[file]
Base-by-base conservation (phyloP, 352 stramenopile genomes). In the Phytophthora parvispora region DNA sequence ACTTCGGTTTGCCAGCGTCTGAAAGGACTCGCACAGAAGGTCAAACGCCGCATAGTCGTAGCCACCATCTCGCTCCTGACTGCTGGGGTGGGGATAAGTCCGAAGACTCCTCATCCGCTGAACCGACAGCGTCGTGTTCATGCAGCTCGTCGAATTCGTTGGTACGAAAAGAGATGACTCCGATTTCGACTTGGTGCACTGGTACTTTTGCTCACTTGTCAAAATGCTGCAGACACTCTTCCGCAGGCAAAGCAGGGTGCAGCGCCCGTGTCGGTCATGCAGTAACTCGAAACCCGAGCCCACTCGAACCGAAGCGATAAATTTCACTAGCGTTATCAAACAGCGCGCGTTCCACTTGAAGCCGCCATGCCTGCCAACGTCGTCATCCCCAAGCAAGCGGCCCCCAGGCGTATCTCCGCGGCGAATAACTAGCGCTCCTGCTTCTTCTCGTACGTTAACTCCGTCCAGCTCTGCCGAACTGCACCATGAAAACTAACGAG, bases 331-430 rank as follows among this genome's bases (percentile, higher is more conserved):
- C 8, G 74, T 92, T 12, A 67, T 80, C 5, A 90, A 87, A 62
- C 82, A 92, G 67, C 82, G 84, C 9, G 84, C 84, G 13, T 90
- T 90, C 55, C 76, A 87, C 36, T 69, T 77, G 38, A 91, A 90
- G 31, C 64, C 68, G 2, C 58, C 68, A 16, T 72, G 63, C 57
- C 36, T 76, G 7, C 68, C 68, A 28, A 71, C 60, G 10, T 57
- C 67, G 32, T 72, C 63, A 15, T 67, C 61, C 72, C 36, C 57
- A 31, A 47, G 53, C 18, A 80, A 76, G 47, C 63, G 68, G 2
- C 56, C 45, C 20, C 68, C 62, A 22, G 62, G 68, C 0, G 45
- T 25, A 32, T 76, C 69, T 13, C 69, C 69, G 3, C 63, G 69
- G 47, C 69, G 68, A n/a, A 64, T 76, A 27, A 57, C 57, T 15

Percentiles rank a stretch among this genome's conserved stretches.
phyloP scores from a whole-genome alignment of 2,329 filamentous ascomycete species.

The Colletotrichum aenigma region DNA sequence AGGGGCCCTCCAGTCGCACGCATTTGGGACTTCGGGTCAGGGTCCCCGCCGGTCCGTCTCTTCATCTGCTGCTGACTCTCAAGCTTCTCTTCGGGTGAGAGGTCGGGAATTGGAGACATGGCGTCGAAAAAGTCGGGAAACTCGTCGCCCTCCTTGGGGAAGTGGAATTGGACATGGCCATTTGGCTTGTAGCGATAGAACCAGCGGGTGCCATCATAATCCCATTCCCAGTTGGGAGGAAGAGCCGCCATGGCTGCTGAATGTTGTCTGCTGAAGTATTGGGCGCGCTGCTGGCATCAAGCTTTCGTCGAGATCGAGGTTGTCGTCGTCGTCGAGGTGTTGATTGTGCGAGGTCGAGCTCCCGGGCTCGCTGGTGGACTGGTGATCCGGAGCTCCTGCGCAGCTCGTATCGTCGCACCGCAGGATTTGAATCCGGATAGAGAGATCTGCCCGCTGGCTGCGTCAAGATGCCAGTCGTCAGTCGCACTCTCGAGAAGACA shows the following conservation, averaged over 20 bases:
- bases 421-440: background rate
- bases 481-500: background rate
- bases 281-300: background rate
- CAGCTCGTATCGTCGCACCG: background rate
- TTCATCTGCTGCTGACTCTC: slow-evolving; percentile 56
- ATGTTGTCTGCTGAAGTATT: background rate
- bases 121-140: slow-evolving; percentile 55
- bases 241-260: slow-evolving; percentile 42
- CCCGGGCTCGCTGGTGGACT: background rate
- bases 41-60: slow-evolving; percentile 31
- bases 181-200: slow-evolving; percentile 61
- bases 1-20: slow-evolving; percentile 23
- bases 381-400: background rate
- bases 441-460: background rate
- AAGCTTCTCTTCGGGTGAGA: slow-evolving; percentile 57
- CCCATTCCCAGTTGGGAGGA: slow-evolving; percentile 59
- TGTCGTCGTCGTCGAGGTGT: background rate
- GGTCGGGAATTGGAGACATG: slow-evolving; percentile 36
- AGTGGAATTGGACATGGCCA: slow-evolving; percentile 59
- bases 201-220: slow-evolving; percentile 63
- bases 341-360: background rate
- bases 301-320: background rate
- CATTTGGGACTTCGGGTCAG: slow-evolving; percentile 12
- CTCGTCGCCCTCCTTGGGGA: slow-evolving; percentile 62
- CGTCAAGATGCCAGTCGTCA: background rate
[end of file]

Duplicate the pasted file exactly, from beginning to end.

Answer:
Base-by-base conservation (phyloP, 352 stramenopile genomes). In the Phytophthora parvispora region DNA sequence ACTTCGGTTTGCCAGCGTCTGAAAGGACTCGCACAGAAGGTCAAACGCCGCATAGTCGTAGCCACCATCTCGCTCCTGACTGCTGGGGTGGGGATAAGTCCGAAGACTCCTCATCCGCTGAACCGACAGCGTCGTGTTCATGCAGCTCGTCGAATTCGTTGGTACGAAAAGAGATGACTCCGATTTCGACTTGGTGCACTGGTACTTTTGCTCACTTGTCAAAATGCTGCAGACACTCTTCCGCAGGCAAAGCAGGGTGCAGCGCCCGTGTCGGTCATGCAGTAACTCGAAACCCGAGCCCACTCGAACCGAAGCGATAAATTTCACTAGCGTTATCAAACAGCGCGCGTTCCACTTGAAGCCGCCATGCCTGCCAACGTCGTCATCCCCAAGCAAGCGGCCCCCAGGCGTATCTCCGCGGCGAATAACTAGCGCTCCTGCTTCTTCTCGTACGTTAACTCCGTCCAGCTCTGCCGAACTGCACCATGAAAACTAACGAG, bases 331-430 rank as follows among this genome's bases (percentile, higher is more conserved):
- C 8, G 74, T 92, T 12, A 67, T 80, C 5, A 90, A 87, A 62
- C 82, A 92, G 67, C 82, G 84, C 9, G 84, C 84, G 13, T 90
- T 90, C 55, C 76, A 87, C 36, T 69, T 77, G 38, A 91, A 90
- G 31, C 64, C 68, G 2, C 58, C 68, A 16, T 72, G 63, C 57
- C 36, T 76, G 7, C 68, C 68, A 28, A 71, C 60, G 10, T 57
- C 67, G 32, T 72, C 63, A 15, T 67, C 61, C 72, C 36, C 57
- A 31, A 47, G 53, C 18, A 80, A 76, G 47, C 63, G 68, G 2
- C 56, C 45, C 20, C 68, C 62, A 22, G 62, G 68, C 0, G 45
- T 25, A 32, T 76, C 69, T 13, C 69, C 69, G 3, C 63, G 69
- G 47, C 69, G 68, A n/a, A 64, T 76, A 27, A 57, C 57, T 15

Percentiles rank a stretch among this genome's conserved stretches.
phyloP scores from a whole-genome alignment of 2,329 filamentous ascomycete species.

The Colletotrichum aenigma region DNA sequence AGGGGCCCTCCAGTCGCACGCATTTGGGACTTCGGGTCAGGGTCCCCGCCGGTCCGTCTCTTCATCTGCTGCTGACTCTCAAGCTTCTCTTCGGGTGAGAGGTCGGGAATTGGAGACATGGCGTCGAAAAAGTCGGGAAACTCGTCGCCCTCCTTGGGGAAGTGGAATTGGACATGGCCATTTGGCTTGTAGCGATAGAACCAGCGGGTGCCATCATAATCCCATTCCCAGTTGGGAGGAAGAGCCGCCATGGCTGCTGAATGTTGTCTGCTGAAGTATTGGGCGCGCTGCTGGCATCAAGCTTTCGTCGAGATCGAGGTTGTCGTCGTCGTCGAGGTGTTGATTGTGCGAGGTCGAGCTCCCGGGCTCGCTGGTGGACTGGTGATCCGGAGCTCCTGCGCAGCTCGTATCGTCGCACCGCAGGATTTGAATCCGGATAGAGAGATCTGCCCGCTGGCTGCGTCAAGATGCCAGTCGTCAGTCGCACTCTCGAGAAGACA shows the following conservation, averaged over 20 bases:
- bases 421-440: background rate
- bases 481-500: background rate
- bases 281-300: background rate
- CAGCTCGTATCGTCGCACCG: background rate
- TTCATCTGCTGCTGACTCTC: slow-evolving; percentile 56
- ATGTTGTCTGCTGAAGTATT: background rate
- bases 121-140: slow-evolving; percentile 55
- bases 241-260: slow-evolving; percentile 42
- CCCGGGCTCGCTGGTGGACT: background rate
- bases 41-60: slow-evolving; percentile 31
- bases 181-200: slow-evolving; percentile 61
- bases 1-20: slow-evolving; percentile 23
- bases 381-400: background rate
- bases 441-460: background rate
- AAGCTTCTCTTCGGGTGAGA: slow-evolving; percentile 57
- CCCATTCCCAGTTGGGAGGA: slow-evolving; percentile 59
- TGTCGTCGTCGTCGAGGTGT: background rate
- GGTCGGGAATTGGAGACATG: slow-evolving; percentile 36
- AGTGGAATTGGACATGGCCA: slow-evolving; percentile 59
- bases 201-220: slow-evolving; percentile 63
- bases 341-360: background rate
- bases 301-320: background rate
- CATTTGGGACTTCGGGTCAG: slow-evolving; percentile 12
- CTCGTCGCCCTCCTTGGGGA: slow-evolving; percentile 62
- CGTCAAGATGCCAGTCGTCA: background rate